(Adds background on related lawsuit, paragraph 3)
FORT BLISS, Texas, May 1 (Reuters) - U.S. Defense Secretary Robert Gates on Thursday said the military had made mistakes in treating returning combat troops including in their physical and mental health care and by providing some sub-standard housing.
In a visit to Fort Bliss, Texas, Gates announced a change in government procedures to encourage troops returning from Iraq and Afghanistan to seek treatment for post-traumatic stress disorder (PTSD) without fear of losing their security clearances and harming their careers.
The announcement came just a day after closing arguments in a San Francisco federal court case in which veterans allege the U.S. Department of Veterans Affairs is unable to deal with the growing number of PTSD cases emerging from the Iraq and Afghanistan wars.
Gates acknowledged not all of the more than 1.5 million military service members who have been deployed overseas have received needed medical treatment and accommodations.
"I know that the department is not perfect and mistakes have been, and will be made. Things happen too slowly," Gates said in a speech to a group of junior officers.
"I share your frustration," he added.
Gates initiated an overhaul of the military's medical system after a scandal last year at Walter Reed hospital in Washington where soldiers were found living in a building infested with mice, mold and cockroaches and many soldiers were unable to get treatment because of bureaucratic red tape.
On Thursday, Gates turned his attention to a video presentation about housing for returning troops at Fort Bragg, North Carolina that was posted on the Web site YouTube.com.
The 10-minute video shows soldiers who served for 15 months in Afghanistan living in a barracks where sewage backed up into sinks, lead-based paint peeled from overhead pipes and broken toilet seats were repaired with cardboard and tape.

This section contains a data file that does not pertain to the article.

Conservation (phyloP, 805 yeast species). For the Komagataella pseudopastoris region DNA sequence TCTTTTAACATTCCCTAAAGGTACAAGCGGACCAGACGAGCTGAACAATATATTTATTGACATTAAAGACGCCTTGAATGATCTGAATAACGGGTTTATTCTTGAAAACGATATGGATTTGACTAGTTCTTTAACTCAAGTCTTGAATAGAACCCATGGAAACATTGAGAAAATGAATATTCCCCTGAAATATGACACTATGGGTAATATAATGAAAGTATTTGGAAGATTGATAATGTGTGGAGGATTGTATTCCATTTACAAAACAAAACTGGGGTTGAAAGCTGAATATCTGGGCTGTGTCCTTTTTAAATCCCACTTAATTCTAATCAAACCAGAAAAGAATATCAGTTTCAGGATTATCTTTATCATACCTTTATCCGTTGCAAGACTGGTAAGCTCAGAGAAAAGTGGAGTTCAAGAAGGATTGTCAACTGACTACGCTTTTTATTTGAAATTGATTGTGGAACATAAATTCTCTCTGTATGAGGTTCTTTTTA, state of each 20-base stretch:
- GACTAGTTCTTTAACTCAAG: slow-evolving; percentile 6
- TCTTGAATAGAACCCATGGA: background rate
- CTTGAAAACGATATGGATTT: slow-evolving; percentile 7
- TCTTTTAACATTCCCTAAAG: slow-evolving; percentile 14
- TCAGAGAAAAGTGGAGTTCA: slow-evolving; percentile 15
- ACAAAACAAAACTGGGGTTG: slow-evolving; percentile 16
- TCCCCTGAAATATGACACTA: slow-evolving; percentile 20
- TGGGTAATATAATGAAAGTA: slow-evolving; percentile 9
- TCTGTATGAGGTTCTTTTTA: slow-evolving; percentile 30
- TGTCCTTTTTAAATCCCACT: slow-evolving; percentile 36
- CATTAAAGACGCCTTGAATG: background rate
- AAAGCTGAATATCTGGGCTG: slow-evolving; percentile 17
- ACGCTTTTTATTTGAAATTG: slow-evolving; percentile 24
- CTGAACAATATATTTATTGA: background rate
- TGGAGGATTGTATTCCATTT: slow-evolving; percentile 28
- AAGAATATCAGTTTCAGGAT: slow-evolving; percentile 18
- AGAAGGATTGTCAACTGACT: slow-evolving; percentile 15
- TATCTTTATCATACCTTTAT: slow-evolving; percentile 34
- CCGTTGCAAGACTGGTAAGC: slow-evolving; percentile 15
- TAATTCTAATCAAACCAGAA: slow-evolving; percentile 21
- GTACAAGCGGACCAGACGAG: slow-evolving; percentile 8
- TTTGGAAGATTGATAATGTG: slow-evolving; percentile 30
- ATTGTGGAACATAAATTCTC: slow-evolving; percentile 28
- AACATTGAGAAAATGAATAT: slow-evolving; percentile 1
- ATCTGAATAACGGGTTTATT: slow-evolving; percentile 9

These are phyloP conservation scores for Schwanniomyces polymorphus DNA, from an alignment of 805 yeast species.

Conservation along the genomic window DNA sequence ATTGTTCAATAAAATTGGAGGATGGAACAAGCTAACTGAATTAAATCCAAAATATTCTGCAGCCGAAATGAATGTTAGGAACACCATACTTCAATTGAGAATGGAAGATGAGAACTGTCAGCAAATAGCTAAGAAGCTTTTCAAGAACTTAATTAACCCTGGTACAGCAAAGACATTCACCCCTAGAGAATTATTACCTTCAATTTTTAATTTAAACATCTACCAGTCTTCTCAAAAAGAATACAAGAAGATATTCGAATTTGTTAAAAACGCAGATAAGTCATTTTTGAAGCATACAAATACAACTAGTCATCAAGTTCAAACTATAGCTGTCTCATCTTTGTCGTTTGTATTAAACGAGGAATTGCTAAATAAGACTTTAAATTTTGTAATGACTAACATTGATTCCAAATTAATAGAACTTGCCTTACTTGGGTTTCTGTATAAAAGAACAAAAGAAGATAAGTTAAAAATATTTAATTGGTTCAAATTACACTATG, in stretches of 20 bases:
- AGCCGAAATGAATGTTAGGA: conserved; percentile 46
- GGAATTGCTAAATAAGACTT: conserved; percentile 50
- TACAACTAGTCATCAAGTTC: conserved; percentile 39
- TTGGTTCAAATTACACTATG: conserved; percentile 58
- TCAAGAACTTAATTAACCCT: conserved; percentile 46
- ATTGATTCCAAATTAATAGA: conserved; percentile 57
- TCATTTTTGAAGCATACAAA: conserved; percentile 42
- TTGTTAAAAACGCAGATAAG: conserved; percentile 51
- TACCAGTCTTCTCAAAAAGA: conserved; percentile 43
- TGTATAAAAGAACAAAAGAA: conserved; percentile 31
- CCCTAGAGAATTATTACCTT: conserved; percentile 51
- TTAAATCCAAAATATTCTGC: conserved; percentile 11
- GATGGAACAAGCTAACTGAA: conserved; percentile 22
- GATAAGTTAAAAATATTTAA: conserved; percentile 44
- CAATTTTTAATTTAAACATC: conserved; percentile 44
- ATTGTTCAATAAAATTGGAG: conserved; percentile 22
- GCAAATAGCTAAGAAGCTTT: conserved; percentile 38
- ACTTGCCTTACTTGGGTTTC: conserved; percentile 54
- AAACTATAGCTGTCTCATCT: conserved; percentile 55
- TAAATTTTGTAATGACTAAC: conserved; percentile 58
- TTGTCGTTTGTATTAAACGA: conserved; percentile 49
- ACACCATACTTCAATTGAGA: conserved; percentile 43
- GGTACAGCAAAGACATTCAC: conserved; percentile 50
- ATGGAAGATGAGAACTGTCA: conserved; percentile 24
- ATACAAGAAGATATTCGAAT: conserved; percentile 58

"Soldiers should never have to live in such squalor," said Gates, who said he had reviewed the YouTube.com posting.
"It is the duty of every commander, indeed everyone responsible for our men and women in uniform, to ensure that our troops have decent living conditions."
The Army has launched an investigation into the conditions at the barracks, officials said.
To enhance care for soldiers suffering from PTSD, Gates announced that a security clearance form used throughout the U.S. government would be changed to free troops from an obligation to acknowledge combat-related mental-health care.
That change follows numerous studies that found troops suffering from post-traumatic stress after tours in Iraq and Afghanistan believed their security clearances, critical to their jobs, would be at risk if they sought care.
Question 21, which Gates called "infamous," asks applicants whether they have consulted a mental health professional in the past seven years. If the answer is "Yes," they must list details.
"It now is clear to people who answer that question that they can answer 'No' if they have sought help to deal with their combat stress in general terms," Gates told a news conference.
The form, known as the Questionnaire for National Security Positions, is used throughout the U.S. government, but the change initially affects only troops and the Pentagon's civilian workforce.
RAND Corp estimated that 300,000 troops sent to Iraq and Afghanistan suffer from symptoms of PTSD or depression. Military studies have seen similar results. The Army in February said 17.9 percent of troops in Iraq and Afghanistan experienced acute stress, depression or anxiety in 2007. (Editing by Cynthia Osterman and Todd Eastham)
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